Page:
What’s In a Name? Situated Neuroscience and the Philosophy of Feminist Biology

The beauty of science is that it is a constantly churning, constantly evolving process. It is the discovery of knowledge, upon which more knowledge can be layered. The best part about this process is that it forces us to consider perspectives which we may not have before, in order to gain understanding of the material world. Take the principle that the world is round. In a time when the flatness of the Earth was considered to be fact, Plato, Pythagoras, and Aristotle were among the first to even try and think otherwise. Advancements in Greek astronomy and Ferdinand Magellan’s circumnavigation of the world in the 1500s later disproved the flatness “fact”, but it was the context provided by those early iconoclasts, Plato, Pythagoras, and Aristotle, that was the necessary step in this process. Without their knowledge keys, the door to spherical Earth science would not have otherwise opened.

Today, considering other perspectives seems to be a fundamental principle of innovative science. The scientific method has shown us time and time again that what we thought were basic facts can be disproved and those, can be disproved further. Modern technology has even allowed us to explore far beyond what is visible to the naked eye: discoveries made with new inventions such as microscopes, telescopes, CRISPR, and even MRI machines have forced us to accept that yes, anything is indeed possible. So in a time where such thorough investigations capable of disproving what we think are “facts” are so accessible, what does keeping an open mind even mean? What other perspectives do we need to consider? The answer is still the same as it was in 300 B.C.E.: it is not just accepting what we find in our experiments, but understanding the context within which they occur in the first place.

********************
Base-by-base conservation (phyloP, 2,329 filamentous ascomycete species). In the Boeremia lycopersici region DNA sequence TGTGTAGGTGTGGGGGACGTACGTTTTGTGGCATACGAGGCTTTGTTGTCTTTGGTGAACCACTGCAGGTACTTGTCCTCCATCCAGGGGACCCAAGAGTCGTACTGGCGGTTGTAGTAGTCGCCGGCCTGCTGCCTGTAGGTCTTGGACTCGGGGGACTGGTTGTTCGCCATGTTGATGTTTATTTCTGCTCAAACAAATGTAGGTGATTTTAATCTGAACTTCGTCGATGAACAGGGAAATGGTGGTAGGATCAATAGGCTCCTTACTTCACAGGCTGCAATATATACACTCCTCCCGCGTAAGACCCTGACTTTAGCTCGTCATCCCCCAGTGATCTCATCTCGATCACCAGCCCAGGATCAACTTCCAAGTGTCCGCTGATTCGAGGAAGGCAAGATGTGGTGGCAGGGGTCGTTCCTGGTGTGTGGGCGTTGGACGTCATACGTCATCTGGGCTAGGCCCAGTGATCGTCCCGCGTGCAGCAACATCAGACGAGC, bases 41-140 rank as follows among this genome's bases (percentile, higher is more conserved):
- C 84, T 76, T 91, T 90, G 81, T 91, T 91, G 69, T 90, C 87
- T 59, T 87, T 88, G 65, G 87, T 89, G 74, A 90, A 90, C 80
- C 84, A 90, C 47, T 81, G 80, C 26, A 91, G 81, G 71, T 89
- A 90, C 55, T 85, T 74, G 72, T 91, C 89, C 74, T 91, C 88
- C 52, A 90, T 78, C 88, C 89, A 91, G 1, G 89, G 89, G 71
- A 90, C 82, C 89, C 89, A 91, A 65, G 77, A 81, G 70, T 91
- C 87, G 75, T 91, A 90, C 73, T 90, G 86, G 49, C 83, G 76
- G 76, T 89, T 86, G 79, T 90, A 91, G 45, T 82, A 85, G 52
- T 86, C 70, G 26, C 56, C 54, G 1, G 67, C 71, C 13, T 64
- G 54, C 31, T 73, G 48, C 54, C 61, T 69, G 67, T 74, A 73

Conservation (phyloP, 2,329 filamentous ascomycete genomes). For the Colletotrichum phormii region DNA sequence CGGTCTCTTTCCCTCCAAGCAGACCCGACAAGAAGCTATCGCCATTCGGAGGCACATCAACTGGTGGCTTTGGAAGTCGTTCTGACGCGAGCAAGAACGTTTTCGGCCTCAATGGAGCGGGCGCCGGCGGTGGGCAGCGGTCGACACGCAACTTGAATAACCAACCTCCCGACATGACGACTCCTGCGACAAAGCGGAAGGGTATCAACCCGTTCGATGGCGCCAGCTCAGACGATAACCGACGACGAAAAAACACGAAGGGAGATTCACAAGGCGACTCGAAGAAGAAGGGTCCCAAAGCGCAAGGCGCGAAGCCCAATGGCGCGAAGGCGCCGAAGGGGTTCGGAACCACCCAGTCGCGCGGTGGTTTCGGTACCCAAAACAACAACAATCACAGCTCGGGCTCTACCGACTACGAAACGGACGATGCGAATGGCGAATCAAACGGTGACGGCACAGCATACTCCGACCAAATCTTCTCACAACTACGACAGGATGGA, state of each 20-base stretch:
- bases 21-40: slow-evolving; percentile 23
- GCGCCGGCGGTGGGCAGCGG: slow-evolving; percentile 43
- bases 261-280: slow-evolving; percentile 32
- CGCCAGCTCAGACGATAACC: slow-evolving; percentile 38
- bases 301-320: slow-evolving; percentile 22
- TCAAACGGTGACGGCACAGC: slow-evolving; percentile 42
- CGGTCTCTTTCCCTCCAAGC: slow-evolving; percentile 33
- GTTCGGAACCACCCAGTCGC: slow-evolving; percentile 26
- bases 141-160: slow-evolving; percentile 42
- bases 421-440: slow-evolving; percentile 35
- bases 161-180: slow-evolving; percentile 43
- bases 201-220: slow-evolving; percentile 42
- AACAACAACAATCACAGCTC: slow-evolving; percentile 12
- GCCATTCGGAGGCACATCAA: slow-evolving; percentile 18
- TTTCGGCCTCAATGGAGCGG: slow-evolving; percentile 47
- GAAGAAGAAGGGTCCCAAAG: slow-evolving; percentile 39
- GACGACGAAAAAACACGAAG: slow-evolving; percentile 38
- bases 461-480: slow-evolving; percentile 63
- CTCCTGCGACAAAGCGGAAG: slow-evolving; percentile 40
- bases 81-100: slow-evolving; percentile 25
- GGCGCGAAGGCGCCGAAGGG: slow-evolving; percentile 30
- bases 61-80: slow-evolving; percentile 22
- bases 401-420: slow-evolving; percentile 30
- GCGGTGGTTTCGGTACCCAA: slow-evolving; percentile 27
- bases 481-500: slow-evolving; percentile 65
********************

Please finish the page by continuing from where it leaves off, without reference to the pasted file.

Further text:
This is where situated knowledges comes in – the belief that there is no single view on knowledge but that all knowledge is created within a context which will provide different views. The term was initially coined in 1988 by Dr. Donna Haraway, a professor at U.C. Santa Cruz, in her paper ‘Situated Knowledges: The Science Question in Feminism and the Privilege of Partial Perspective.’ Haraway posited that objectivity was often a masquerade of neutrality that wasn’t actually all that neutral – it, in fact, had a male, white, and heterosexual position. For truly neutral science, we had to think beyond our biases to even start formulating questions that expand from this context.

Dr. Gillian Einstein, the Principle Investigator of the Einstein Laboratory of Cognitive Neuroscience, Gender, and Health at the University of Toronto believes that a situated perspective is an extremely important one for neuroscience. She adopted the term ‘Situated Neuroscience’ as the underlying philosophy for her lab and her research. “There’s no such thing as an objective brain or an objective nervous system,” she says. “The nervous system changes, it learns, it is plastic, and that depends on context. So you can’t just study it as if it were a brain in a vat of formaldehyde isolated from the rest of the body and the rest of the world.”

How can we practice situated science?

“One thing we can do is acknowledge our own biases,” Dr. Einstein affirms. “We can also work on a question that is meaningful to the people who will be affected by it. In human studies you can ask [your participants]: Is this question interesting to you? Does it matter to you?” When she first started studying the neurobiology of pain in Somali women in Toronto who have female genital cutting (FGC), this was one of the first things she did. “You can also do this with animal work,” she continues. “You can certainly try to link what you are studying [in animals] to a human problem in a way that makes the exploration important to the population.”